Turkish and Russian officials are negotiating for a small-scale Turkish military operation to remove Syrian Kurdish fighters from the area west of the Euphrates River in the coming weeks, Middle East Eye reported, citing sources familiar with the situation.
Earlier this week Turkish President Recep Tayyip Erdoğan threatened the Kurdish People’s Protection Units (YPG) with a ground offensive in response to a deadly bombing in İstanbul on Nov. 13 for which Ankara accused the outlawed Kurdistan Workers’ Party (PKK) and YPG.
Turkish Defense Minister Hulusi Akar told his Russian counterpart, Sergei Shoigu, in a phone call on Thursday that Ankara would continue to respond to attacks that target civilian settlements in Turkey, according to the Turkish readout of the call.
Ankara has been conducting a series of airstrikes throughout northern Syria against YPG targets since the İstanbul bombing.
This has drawn American criticism over the proximity of strikes to nearby coalition bases, where US soldiers are stationed.
“[We] have pointed out that the permanent prevention of the terrorist threat and corridor and the neutralization of terrorist organizations is our top priority,” the Turkish statement on Akar’s conversation with Shoigu read.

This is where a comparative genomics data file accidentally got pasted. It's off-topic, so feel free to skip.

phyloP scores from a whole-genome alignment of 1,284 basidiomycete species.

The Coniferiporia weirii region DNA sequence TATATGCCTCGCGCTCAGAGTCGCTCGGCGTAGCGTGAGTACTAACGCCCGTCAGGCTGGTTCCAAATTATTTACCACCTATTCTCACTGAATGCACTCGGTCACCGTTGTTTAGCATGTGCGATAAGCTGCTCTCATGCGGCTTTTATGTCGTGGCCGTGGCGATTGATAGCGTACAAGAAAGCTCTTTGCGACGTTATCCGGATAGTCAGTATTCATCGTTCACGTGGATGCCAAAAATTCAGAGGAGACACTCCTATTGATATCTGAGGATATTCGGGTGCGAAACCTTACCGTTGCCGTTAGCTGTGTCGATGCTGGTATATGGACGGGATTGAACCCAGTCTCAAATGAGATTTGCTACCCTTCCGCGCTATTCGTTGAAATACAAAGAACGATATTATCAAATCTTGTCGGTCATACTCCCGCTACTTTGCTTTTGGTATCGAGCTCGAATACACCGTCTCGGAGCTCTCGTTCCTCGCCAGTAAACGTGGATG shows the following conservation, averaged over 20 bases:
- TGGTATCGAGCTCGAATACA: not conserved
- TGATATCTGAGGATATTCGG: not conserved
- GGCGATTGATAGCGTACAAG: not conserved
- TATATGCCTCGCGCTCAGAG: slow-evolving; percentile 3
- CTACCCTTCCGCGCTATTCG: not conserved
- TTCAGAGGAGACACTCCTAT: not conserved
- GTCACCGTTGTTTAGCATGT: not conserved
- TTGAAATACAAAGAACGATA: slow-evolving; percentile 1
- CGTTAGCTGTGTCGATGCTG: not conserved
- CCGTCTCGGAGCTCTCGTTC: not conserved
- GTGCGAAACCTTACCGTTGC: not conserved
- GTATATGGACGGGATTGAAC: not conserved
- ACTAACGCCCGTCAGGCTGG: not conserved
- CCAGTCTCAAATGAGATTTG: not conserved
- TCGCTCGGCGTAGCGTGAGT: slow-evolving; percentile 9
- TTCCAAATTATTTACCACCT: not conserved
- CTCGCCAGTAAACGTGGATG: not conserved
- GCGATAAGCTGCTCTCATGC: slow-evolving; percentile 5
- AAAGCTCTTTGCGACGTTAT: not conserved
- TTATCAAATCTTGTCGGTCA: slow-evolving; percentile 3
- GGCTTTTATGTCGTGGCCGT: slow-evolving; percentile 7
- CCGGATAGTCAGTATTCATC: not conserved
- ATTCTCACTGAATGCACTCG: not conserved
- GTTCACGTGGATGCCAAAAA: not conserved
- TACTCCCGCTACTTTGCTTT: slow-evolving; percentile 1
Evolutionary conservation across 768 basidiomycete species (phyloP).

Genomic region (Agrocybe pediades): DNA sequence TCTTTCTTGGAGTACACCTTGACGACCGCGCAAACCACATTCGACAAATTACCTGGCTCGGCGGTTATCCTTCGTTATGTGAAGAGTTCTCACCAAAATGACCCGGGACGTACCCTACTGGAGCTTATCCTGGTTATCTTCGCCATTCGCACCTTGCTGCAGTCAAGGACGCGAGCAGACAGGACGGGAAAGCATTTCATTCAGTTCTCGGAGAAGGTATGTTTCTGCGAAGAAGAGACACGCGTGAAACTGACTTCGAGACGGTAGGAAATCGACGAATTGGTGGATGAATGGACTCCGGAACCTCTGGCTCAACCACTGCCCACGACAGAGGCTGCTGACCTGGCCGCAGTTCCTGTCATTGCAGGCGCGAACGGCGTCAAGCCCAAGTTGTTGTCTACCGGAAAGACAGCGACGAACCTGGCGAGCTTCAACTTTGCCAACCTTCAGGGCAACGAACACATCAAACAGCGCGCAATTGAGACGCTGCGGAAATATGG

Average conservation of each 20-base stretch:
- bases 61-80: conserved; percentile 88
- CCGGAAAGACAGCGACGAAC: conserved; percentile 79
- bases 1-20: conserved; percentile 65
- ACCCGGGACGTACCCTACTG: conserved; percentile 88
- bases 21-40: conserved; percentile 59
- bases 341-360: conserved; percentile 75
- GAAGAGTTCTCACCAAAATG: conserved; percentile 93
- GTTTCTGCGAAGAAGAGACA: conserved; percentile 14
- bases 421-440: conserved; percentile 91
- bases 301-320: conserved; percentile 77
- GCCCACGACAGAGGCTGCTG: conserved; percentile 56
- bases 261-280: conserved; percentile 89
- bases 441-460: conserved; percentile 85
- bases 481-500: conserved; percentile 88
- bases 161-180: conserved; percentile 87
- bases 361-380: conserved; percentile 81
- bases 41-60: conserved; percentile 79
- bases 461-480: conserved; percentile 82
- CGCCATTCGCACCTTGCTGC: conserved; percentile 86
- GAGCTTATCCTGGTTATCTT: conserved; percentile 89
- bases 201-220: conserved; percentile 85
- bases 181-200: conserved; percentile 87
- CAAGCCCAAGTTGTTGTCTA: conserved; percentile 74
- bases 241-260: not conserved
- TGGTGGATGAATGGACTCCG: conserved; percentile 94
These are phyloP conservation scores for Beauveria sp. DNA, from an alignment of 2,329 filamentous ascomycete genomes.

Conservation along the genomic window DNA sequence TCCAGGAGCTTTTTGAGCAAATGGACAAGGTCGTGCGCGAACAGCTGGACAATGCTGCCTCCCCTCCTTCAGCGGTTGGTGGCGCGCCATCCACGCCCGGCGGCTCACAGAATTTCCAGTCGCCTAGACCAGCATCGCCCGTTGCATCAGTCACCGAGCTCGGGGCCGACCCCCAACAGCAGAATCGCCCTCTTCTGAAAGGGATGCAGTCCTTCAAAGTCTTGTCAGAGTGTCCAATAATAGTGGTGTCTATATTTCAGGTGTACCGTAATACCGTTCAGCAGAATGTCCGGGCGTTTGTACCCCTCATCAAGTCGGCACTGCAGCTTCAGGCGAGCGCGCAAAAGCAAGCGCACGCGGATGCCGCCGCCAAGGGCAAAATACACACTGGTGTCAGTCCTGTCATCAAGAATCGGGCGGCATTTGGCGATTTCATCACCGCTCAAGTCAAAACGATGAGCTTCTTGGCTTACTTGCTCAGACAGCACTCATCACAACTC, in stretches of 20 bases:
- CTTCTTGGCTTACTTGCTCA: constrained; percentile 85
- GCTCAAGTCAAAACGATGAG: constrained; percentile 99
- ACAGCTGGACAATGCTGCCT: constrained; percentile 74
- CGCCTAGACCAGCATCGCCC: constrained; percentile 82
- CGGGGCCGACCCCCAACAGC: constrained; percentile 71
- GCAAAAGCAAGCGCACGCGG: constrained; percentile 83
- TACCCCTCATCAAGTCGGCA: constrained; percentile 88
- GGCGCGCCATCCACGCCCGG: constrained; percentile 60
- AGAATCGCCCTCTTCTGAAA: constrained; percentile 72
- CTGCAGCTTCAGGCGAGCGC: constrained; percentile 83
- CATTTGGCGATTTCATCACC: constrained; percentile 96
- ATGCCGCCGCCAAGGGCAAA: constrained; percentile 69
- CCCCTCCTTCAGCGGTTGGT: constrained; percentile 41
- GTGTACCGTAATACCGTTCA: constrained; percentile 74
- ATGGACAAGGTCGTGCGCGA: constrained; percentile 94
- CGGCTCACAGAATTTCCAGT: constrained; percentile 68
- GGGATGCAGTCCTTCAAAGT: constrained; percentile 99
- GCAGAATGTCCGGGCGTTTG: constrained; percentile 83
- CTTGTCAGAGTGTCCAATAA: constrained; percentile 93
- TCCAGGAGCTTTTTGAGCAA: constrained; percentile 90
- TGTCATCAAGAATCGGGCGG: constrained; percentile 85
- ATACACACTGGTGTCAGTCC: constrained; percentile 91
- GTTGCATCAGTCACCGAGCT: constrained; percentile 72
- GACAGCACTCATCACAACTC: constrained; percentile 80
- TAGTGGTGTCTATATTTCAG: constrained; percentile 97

Following the bombing in İstanbul Turkey launched a series of airstrikes across parts of Iraq and Syria on Sunday, targeting Kurdish groups.
Turkey blamed the bombing on the Syrian Kurdish YPG militia and the PKK. The PKK is designated a terrorist group by Turkey and much of the international community.
Kurdish groups deny any involvement in the İstanbul attack.
Turkey says the Kurdish YPG militia is allied with the PKK, which has waged an insurgency against the Turkish state since 1984.
According to the UK-based Syrian Observatory for Human Rights, Turkey launched raids Friday on Hasakeh in northeast Syria, held by the US-supported Syrian Democratic Forces (SDF), which is spearheaded by the YPG.
Erdoğan on Friday vowed to protect Turkey’s southern border with a “safe zone” in Syria.
He has long sought to build a 30-kilometer-deep “safe zone” inside Syria and repeatedly threatened this year to start a new military operation to achieve this goal.
Russia and the United States have, however, called for de-escalation.
Turkey’s military has conducted three offensives against Kurdish and Islamic State of Iraq and the Levant (ISIL) fighters since 2016 and already captured territory in northern Syria, held by Ankara-backed Syrian proxies.